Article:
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Reigns of Amaziah of Judah and Jeroboam of Israel
1. In the second year of Joash.. king of Israel] Joash of Judah reigned 40 years, and as his thirty-seventh year corresponded to the first year of Joash of Israel (2 Kings 13:10) the accession of his son Amaziah could not coincide with the Israelite king’s second year; so that there is some slight error of calculation.
3. Not like David] He was not perfectly faithful to the Lord, for late in his reign he worshipped the gods of Edom (2 Chronicles 25:14).
6. The children.. he slew not] see Deuteronomy 24:16, and cp. Ezekiel 18:2-4. The contrast between Amaziah’s conduct and the practice recorded in 2 Samuel 21:6; 2 Kings 9:26 shows that by this time a clearer conception had been acquired of the rights of individuals, which prevented the guilt of the parent from being held to extend to all his family.
7. Edom] see further in 2 Chronicles 25:5-16. The valley of salt] immediately S. of the Dead Sea. Selah] the later Petra, E. of the Arabah. Joktheel] said to mean ’subdued by God.’ Unto this day] i.e. unto the time of the writer whose materials are here used by the historian. The date is probably early, for the Edomites practically recovered their independence in Ahaz’ reign (2 Kings 16:6), and would naturally restore their capital’s former name.
8. Let us.. face] i.e. meet face to face in battle. If Judah at this time was a vassal of the northern kingdom (see on 1 Kings 22:2), Amaziah’s motive in courting a quarrel with his neighbour was probably a desire to free Judah from this position of subservience. His recent success over Edom doubtless encouraged him; but he miscalculated the respective resources of himself and his opponent.
9. The thistle] The thistle represents Amaziah and the cedar Jehoash, whilst the lion symbolises the ruin that humbled the arrogance of the former; but the fable does not quite suit the circumstances, as Amaziah was seeking, not a friendly alliance, but a quarrel. For the use of fables cp. Judges 9:8-15.
11. Bethshemesh] In the Lowland (Shephelah) of Judah, 15 m. W. of Jerusalem.
13. From the gate.. gate] The wall that was dismantled was on the N. side of the city, which was thus left defenceless to attacks from that direction, in case it gave further provocation.
19. Lachish] on the Philistine border, but within the territory of Judah (Joshua 15:39). It is usually identified with the modern Tell el Hesy.
21. Took Azariah] called in 2 Kings 15:13 (see note) and elsewhere Uzziah. The fact that though Amaziah was dethroned and put to death, his son was nevertheless made king in his room witnesses to the affection that continued to be felt for the dynasty of David.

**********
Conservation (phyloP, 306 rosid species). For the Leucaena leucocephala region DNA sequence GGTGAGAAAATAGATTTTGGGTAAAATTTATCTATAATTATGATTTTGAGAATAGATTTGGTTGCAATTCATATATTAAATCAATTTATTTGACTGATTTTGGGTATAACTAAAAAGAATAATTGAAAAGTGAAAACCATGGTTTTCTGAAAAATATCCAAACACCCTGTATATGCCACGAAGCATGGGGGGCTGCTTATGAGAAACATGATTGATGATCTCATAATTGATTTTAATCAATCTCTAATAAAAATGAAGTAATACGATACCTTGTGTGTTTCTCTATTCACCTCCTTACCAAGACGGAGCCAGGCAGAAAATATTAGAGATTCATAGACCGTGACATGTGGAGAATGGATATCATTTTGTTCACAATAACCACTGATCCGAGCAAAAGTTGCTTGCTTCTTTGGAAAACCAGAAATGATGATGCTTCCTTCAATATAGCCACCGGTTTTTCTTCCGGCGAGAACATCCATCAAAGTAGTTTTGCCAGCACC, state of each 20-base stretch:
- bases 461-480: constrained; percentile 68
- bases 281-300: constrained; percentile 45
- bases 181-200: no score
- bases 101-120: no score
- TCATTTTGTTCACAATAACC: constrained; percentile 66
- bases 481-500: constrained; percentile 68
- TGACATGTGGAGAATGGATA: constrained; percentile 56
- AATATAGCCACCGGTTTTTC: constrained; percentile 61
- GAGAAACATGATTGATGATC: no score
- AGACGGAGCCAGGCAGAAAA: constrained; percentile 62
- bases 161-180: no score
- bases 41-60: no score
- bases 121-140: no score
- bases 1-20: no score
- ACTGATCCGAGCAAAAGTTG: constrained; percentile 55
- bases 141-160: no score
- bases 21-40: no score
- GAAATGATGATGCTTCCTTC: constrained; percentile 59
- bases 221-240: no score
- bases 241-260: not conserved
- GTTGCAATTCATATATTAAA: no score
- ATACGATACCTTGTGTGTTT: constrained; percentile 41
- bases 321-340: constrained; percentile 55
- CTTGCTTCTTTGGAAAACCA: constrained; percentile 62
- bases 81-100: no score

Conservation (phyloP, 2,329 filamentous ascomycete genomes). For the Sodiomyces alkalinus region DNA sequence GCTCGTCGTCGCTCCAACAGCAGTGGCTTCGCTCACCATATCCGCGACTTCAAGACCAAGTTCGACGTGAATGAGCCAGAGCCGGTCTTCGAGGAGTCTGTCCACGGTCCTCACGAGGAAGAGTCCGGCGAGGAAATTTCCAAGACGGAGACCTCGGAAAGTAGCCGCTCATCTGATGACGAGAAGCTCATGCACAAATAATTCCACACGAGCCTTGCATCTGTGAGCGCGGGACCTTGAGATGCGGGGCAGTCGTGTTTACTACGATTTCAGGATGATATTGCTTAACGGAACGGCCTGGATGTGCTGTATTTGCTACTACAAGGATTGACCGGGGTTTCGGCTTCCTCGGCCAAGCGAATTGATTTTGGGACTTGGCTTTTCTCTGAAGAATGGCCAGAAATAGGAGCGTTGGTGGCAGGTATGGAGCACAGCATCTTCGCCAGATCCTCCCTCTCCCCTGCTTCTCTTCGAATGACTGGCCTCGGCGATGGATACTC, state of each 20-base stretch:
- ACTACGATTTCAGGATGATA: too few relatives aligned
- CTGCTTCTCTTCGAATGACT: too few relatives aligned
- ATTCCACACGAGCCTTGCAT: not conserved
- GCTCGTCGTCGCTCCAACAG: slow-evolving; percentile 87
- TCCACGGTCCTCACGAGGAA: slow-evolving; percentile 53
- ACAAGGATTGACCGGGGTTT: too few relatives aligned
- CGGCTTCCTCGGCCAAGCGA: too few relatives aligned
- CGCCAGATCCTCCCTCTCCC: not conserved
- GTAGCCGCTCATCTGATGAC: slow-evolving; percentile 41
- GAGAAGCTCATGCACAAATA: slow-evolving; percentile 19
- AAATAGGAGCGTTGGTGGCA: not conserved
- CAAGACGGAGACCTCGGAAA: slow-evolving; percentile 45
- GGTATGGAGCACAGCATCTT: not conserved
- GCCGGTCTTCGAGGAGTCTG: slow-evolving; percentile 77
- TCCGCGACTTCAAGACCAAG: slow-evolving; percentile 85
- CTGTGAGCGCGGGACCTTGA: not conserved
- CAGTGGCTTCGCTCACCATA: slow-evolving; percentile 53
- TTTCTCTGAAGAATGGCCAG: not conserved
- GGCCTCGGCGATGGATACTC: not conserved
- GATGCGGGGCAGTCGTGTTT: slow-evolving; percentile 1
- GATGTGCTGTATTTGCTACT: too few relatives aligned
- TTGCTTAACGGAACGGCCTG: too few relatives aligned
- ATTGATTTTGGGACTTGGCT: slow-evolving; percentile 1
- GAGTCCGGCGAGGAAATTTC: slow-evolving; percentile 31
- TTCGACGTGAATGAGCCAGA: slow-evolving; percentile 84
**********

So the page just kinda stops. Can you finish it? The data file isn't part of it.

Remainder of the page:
The Assyrian king Tiglath-pileser mentions among the kings from whom he received tribute a certain Azriyahu of Jaudi, who has been thought by some scholars to represent Azariah of Judah, but the identity of the two names is now questioned.
22. Elath] see on 1 Kings 9:26, and for its eventual loss see 2 Kings 16:6. Its restoration to Judah implies the subjugation of Edom.
23. Jeroboam.. forty and one years] This is inconsistent with the figures given in 2 Kings 14:2 and 2 Kings 15:8, for Jeroboam’s reign covered 15 years of Amaziah’s and 37 of Azariah’s, making 52 in all.
25. Restored the coast] i.e. extended the territory of Israel to its original boundaries when at the height of its prosperity: see on 2 Kings 14:28. The entering of Hamath] i.e. the gorge between Lebanon and Hermon. The sea of the plain] RV ’the sea of the Arabah’: i.e. the Dead Sea, the Arabah being the long depression extending from the Sea of Galilee to the Gulf of Akaba. Jeroboam’s conquests probably included Moab, and to his reign the invasion of that country described in Isaiah 15:1 to Isaiah 16:12 may be most plausibly assigned. His success was facilitated by the inactivity of Assyria at the time. Jonah] The same prophet who is the subject of the book of that name.
Gath-hepher] in Zebulun, a little to the N. of Nazareth.
Jonah was not the only prophet who was active in Israel during this reign, for both Hosea and Amos were his contemporaries. Of these Hosea belonged by birth to the northern kingdom, but Amos was a native of Judah. From the writings of Amos it was plain that though the prosperity of the kingdom had greatly increased during the reign of Jeroboam, its moral condition was sadly in need of reform. Social oppression (Amos 2:6-8; Amos 5:11), commercial dishonesty (2 Kings 8:5-6), and judicial corruption (2 Kings 5:7) were rife in the land, and in consequence the prophet declared that the nation would be punished by captivity in a foreign land (2 Kings 5:27; 2 Kings 6:7; 2 Kings 7:9, 2 Kings 7:17). Amaziah the priest of Bethel denounced him to Jeroboam, and bade him flee back into Judah, counsel which the prophet requited by predicting that Amaziah would share the captivity of his countrymen and his family be destroyed by the sword.
26. Any shut up] see on 1 Kings 14:10.
28. Damascus and Hamath] Both these places had been included within the possessions of Solomon (1 Kings 4:21), but the former was lost to him by the success of Rezon related in 1 Kings 11:23-25. The re-conquest of the places here named could not have been long maintained, for Amos speaks of Damascus, the nearer of the two, as an independent state (Amos 1:3).
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Dummelow, John. "Commentary on 2 Kings 14". "Dummelow's Commentary on the Bible". https://www.studylight.org/